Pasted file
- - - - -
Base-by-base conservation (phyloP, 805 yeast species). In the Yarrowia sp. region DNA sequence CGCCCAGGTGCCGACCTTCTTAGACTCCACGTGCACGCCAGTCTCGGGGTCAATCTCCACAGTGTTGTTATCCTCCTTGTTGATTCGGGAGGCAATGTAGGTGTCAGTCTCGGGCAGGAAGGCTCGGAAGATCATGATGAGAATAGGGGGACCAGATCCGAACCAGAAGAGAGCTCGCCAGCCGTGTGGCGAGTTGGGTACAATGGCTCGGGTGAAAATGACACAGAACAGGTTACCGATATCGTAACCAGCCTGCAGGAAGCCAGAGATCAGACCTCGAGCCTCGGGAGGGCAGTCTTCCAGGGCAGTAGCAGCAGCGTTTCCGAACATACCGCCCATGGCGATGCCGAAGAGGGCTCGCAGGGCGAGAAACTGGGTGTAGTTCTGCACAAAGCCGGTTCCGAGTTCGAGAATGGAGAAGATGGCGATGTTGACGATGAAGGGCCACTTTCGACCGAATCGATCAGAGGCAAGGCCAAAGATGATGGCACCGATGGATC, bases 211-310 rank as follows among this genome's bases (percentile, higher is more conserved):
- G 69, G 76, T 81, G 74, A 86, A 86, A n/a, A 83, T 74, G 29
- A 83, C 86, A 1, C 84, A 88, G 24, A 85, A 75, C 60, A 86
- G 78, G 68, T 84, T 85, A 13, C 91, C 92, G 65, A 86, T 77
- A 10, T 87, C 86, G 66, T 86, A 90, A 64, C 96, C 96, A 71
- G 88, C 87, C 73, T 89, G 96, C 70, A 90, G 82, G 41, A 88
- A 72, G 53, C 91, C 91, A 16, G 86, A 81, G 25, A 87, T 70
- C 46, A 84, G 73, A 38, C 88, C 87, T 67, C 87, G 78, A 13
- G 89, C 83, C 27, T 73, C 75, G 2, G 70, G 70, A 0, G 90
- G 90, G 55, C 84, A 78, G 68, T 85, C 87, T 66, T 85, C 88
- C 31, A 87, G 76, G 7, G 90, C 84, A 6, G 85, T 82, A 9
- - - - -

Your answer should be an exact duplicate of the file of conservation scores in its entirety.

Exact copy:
Base-by-base conservation (phyloP, 805 yeast species). In the Yarrowia sp. region DNA sequence CGCCCAGGTGCCGACCTTCTTAGACTCCACGTGCACGCCAGTCTCGGGGTCAATCTCCACAGTGTTGTTATCCTCCTTGTTGATTCGGGAGGCAATGTAGGTGTCAGTCTCGGGCAGGAAGGCTCGGAAGATCATGATGAGAATAGGGGGACCAGATCCGAACCAGAAGAGAGCTCGCCAGCCGTGTGGCGAGTTGGGTACAATGGCTCGGGTGAAAATGACACAGAACAGGTTACCGATATCGTAACCAGCCTGCAGGAAGCCAGAGATCAGACCTCGAGCCTCGGGAGGGCAGTCTTCCAGGGCAGTAGCAGCAGCGTTTCCGAACATACCGCCCATGGCGATGCCGAAGAGGGCTCGCAGGGCGAGAAACTGGGTGTAGTTCTGCACAAAGCCGGTTCCGAGTTCGAGAATGGAGAAGATGGCGATGTTGACGATGAAGGGCCACTTTCGACCGAATCGATCAGAGGCAAGGCCAAAGATGATGGCACCGATGGATC, bases 211-310 rank as follows among this genome's bases (percentile, higher is more conserved):
- G 69, G 76, T 81, G 74, A 86, A 86, A n/a, A 83, T 74, G 29
- A 83, C 86, A 1, C 84, A 88, G 24, A 85, A 75, C 60, A 86
- G 78, G 68, T 84, T 85, A 13, C 91, C 92, G 65, A 86, T 77
- A 10, T 87, C 86, G 66, T 86, A 90, A 64, C 96, C 96, A 71
- G 88, C 87, C 73, T 89, G 96, C 70, A 90, G 82, G 41, A 88
- A 72, G 53, C 91, C 91, A 16, G 86, A 81, G 25, A 87, T 70
- C 46, A 84, G 73, A 38, C 88, C 87, T 67, C 87, G 78, A 13
- G 89, C 83, C 27, T 73, C 75, G 2, G 70, G 70, A 0, G 90
- G 90, G 55, C 84, A 78, G 68, T 85, C 87, T 66, T 85, C 88
- C 31, A 87, G 76, G 7, G 90, C 84, A 6, G 85, T 82, A 9